Love Gog, for he is good
Auntie had a great big pot, and in it she kept air
by turns with soup and potatoes for the pigs. She also had
hens for eggs and chicken soup. Her husband kept pigeons, whose
necks he sometimes wrung to grill them – granny plucked, she had
the knack, many a quilt in the village was her handiwork
– on the barbecue. He’d say: “Cos I didn’t need them.”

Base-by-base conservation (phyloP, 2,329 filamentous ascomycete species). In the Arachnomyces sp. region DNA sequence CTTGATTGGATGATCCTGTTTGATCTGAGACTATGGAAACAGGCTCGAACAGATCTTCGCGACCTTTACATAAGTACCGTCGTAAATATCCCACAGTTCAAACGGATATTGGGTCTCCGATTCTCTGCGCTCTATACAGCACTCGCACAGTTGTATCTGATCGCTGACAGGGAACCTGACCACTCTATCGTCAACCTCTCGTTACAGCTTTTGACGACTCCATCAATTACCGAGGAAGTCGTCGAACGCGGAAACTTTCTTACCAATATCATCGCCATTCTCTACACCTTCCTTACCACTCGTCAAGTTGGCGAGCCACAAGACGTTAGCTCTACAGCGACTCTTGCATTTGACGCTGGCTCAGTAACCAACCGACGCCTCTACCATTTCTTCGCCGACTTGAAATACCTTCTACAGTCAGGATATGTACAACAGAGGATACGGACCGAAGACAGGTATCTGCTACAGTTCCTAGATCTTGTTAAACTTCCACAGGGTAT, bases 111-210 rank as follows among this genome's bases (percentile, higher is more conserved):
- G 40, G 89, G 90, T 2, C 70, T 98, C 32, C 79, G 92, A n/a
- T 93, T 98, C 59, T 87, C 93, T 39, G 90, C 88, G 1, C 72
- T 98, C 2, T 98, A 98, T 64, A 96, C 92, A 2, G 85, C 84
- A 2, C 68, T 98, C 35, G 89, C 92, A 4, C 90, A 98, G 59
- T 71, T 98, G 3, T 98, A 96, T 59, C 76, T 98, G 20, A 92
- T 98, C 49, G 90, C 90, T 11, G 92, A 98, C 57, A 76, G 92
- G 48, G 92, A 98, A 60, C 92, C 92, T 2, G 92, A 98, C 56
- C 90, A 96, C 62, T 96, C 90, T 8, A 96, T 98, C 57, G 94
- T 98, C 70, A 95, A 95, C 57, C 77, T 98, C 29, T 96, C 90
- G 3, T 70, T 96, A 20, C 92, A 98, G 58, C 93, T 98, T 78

Both of them had booming voices and the same fluffy down
on their faces. When auntie fell flat on her back
amid the geese and ducks and her feet stopped kicking,
they quickly buried her, and a second auntie appeared.
She has golden teeth, moving her lips she smelts them into golden
words. If not for the fact that they’re nice words, and she has
a kindly face, you might think she knows where it’s taking
us, from where there is no news. Or maybe that is why.
Translated by Antonia Lloyd-Jones (with thanks to Karolina Iwaszkiewicz)